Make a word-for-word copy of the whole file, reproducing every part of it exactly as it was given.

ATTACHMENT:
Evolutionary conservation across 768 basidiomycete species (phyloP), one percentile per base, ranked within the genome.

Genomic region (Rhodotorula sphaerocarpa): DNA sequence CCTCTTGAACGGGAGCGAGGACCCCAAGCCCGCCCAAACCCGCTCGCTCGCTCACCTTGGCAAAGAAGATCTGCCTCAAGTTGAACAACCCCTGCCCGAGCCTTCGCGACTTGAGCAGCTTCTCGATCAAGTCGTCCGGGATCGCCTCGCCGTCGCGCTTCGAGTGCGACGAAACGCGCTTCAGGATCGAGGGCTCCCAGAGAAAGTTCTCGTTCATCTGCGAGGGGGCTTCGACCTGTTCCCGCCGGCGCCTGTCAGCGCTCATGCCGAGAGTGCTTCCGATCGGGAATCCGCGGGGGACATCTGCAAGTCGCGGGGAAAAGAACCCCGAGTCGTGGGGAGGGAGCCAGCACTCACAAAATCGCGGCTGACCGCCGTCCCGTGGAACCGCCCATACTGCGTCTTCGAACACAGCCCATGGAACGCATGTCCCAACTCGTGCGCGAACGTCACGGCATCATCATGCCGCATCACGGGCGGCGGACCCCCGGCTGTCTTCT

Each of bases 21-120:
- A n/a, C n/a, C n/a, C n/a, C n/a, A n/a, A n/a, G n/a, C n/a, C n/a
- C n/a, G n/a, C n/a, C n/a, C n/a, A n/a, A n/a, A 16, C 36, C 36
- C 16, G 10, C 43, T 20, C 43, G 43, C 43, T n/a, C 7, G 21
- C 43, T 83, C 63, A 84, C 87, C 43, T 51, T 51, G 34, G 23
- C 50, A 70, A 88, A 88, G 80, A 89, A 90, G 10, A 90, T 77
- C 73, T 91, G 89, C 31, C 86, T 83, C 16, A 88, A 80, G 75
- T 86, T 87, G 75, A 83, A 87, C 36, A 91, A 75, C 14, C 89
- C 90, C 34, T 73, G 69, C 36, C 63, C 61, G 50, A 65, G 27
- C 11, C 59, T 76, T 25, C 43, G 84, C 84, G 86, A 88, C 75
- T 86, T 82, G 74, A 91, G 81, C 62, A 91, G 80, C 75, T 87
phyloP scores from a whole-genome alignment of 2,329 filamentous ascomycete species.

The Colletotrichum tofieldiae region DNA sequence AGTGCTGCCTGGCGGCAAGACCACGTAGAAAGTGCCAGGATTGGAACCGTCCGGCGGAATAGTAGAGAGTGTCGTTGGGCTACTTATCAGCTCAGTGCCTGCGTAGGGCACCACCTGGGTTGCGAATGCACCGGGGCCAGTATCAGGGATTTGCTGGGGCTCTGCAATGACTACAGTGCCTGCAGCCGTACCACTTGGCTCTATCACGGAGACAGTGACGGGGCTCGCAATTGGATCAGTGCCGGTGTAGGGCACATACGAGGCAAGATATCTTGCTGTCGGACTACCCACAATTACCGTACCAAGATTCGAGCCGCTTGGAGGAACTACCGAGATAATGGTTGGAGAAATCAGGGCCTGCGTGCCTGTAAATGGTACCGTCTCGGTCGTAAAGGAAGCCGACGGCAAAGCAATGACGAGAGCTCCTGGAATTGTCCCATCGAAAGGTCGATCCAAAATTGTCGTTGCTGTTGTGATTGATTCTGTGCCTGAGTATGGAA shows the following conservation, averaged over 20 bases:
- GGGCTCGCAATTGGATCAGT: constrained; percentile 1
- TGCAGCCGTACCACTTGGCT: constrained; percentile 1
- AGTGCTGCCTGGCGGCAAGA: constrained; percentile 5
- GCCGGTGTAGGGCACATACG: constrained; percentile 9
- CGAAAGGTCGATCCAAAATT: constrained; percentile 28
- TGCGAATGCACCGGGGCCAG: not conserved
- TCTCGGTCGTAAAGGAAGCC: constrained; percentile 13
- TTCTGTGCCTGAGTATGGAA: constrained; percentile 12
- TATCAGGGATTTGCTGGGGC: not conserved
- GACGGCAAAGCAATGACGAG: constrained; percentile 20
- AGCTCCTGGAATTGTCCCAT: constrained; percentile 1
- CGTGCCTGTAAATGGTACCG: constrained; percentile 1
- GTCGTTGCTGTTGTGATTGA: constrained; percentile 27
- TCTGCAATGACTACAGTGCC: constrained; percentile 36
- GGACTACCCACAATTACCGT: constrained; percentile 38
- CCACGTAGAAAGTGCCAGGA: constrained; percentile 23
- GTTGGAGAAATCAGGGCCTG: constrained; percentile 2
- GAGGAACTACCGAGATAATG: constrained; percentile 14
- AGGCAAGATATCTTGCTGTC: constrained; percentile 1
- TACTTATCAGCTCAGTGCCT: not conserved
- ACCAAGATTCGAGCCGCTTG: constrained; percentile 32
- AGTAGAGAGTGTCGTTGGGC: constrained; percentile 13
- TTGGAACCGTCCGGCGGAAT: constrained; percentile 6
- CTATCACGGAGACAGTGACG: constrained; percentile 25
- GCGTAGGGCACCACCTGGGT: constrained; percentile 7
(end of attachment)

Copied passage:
Evolutionary conservation across 768 basidiomycete species (phyloP), one percentile per base, ranked within the genome.

Genomic region (Rhodotorula sphaerocarpa): DNA sequence CCTCTTGAACGGGAGCGAGGACCCCAAGCCCGCCCAAACCCGCTCGCTCGCTCACCTTGGCAAAGAAGATCTGCCTCAAGTTGAACAACCCCTGCCCGAGCCTTCGCGACTTGAGCAGCTTCTCGATCAAGTCGTCCGGGATCGCCTCGCCGTCGCGCTTCGAGTGCGACGAAACGCGCTTCAGGATCGAGGGCTCCCAGAGAAAGTTCTCGTTCATCTGCGAGGGGGCTTCGACCTGTTCCCGCCGGCGCCTGTCAGCGCTCATGCCGAGAGTGCTTCCGATCGGGAATCCGCGGGGGACATCTGCAAGTCGCGGGGAAAAGAACCCCGAGTCGTGGGGAGGGAGCCAGCACTCACAAAATCGCGGCTGACCGCCGTCCCGTGGAACCGCCCATACTGCGTCTTCGAACACAGCCCATGGAACGCATGTCCCAACTCGTGCGCGAACGTCACGGCATCATCATGCCGCATCACGGGCGGCGGACCCCCGGCTGTCTTCT

Each of bases 21-120:
- A n/a, C n/a, C n/a, C n/a, C n/a, A n/a, A n/a, G n/a, C n/a, C n/a
- C n/a, G n/a, C n/a, C n/a, C n/a, A n/a, A n/a, A 16, C 36, C 36
- C 16, G 10, C 43, T 20, C 43, G 43, C 43, T n/a, C 7, G 21
- C 43, T 83, C 63, A 84, C 87, C 43, T 51, T 51, G 34, G 23
- C 50, A 70, A 88, A 88, G 80, A 89, A 90, G 10, A 90, T 77
- C 73, T 91, G 89, C 31, C 86, T 83, C 16, A 88, A 80, G 75
- T 86, T 87, G 75, A 83, A 87, C 36, A 91, A 75, C 14, C 89
- C 90, C 34, T 73, G 69, C 36, C 63, C 61, G 50, A 65, G 27
- C 11, C 59, T 76, T 25, C 43, G 84, C 84, G 86, A 88, C 75
- T 86, T 82, G 74, A 91, G 81, C 62, A 91, G 80, C 75, T 87
phyloP scores from a whole-genome alignment of 2,329 filamentous ascomycete species.

The Colletotrichum tofieldiae region DNA sequence AGTGCTGCCTGGCGGCAAGACCACGTAGAAAGTGCCAGGATTGGAACCGTCCGGCGGAATAGTAGAGAGTGTCGTTGGGCTACTTATCAGCTCAGTGCCTGCGTAGGGCACCACCTGGGTTGCGAATGCACCGGGGCCAGTATCAGGGATTTGCTGGGGCTCTGCAATGACTACAGTGCCTGCAGCCGTACCACTTGGCTCTATCACGGAGACAGTGACGGGGCTCGCAATTGGATCAGTGCCGGTGTAGGGCACATACGAGGCAAGATATCTTGCTGTCGGACTACCCACAATTACCGTACCAAGATTCGAGCCGCTTGGAGGAACTACCGAGATAATGGTTGGAGAAATCAGGGCCTGCGTGCCTGTAAATGGTACCGTCTCGGTCGTAAAGGAAGCCGACGGCAAAGCAATGACGAGAGCTCCTGGAATTGTCCCATCGAAAGGTCGATCCAAAATTGTCGTTGCTGTTGTGATTGATTCTGTGCCTGAGTATGGAA shows the following conservation, averaged over 20 bases:
- GGGCTCGCAATTGGATCAGT: constrained; percentile 1
- TGCAGCCGTACCACTTGGCT: constrained; percentile 1
- AGTGCTGCCTGGCGGCAAGA: constrained; percentile 5
- GCCGGTGTAGGGCACATACG: constrained; percentile 9
- CGAAAGGTCGATCCAAAATT: constrained; percentile 28
- TGCGAATGCACCGGGGCCAG: not conserved
- TCTCGGTCGTAAAGGAAGCC: constrained; percentile 13
- TTCTGTGCCTGAGTATGGAA: constrained; percentile 12
- TATCAGGGATTTGCTGGGGC: not conserved
- GACGGCAAAGCAATGACGAG: constrained; percentile 20
- AGCTCCTGGAATTGTCCCAT: constrained; percentile 1
- CGTGCCTGTAAATGGTACCG: constrained; percentile 1
- GTCGTTGCTGTTGTGATTGA: constrained; percentile 27
- TCTGCAATGACTACAGTGCC: constrained; percentile 36
- GGACTACCCACAATTACCGT: constrained; percentile 38
- CCACGTAGAAAGTGCCAGGA: constrained; percentile 23
- GTTGGAGAAATCAGGGCCTG: constrained; percentile 2
- GAGGAACTACCGAGATAATG: constrained; percentile 14
- AGGCAAGATATCTTGCTGTC: constrained; percentile 1
- TACTTATCAGCTCAGTGCCT: not conserved
- ACCAAGATTCGAGCCGCTTG: constrained; percentile 32
- AGTAGAGAGTGTCGTTGGGC: constrained; percentile 13
- TTGGAACCGTCCGGCGGAAT: constrained; percentile 6
- CTATCACGGAGACAGTGACG: constrained; percentile 25
- GCGTAGGGCACCACCTGGGT: constrained; percentile 7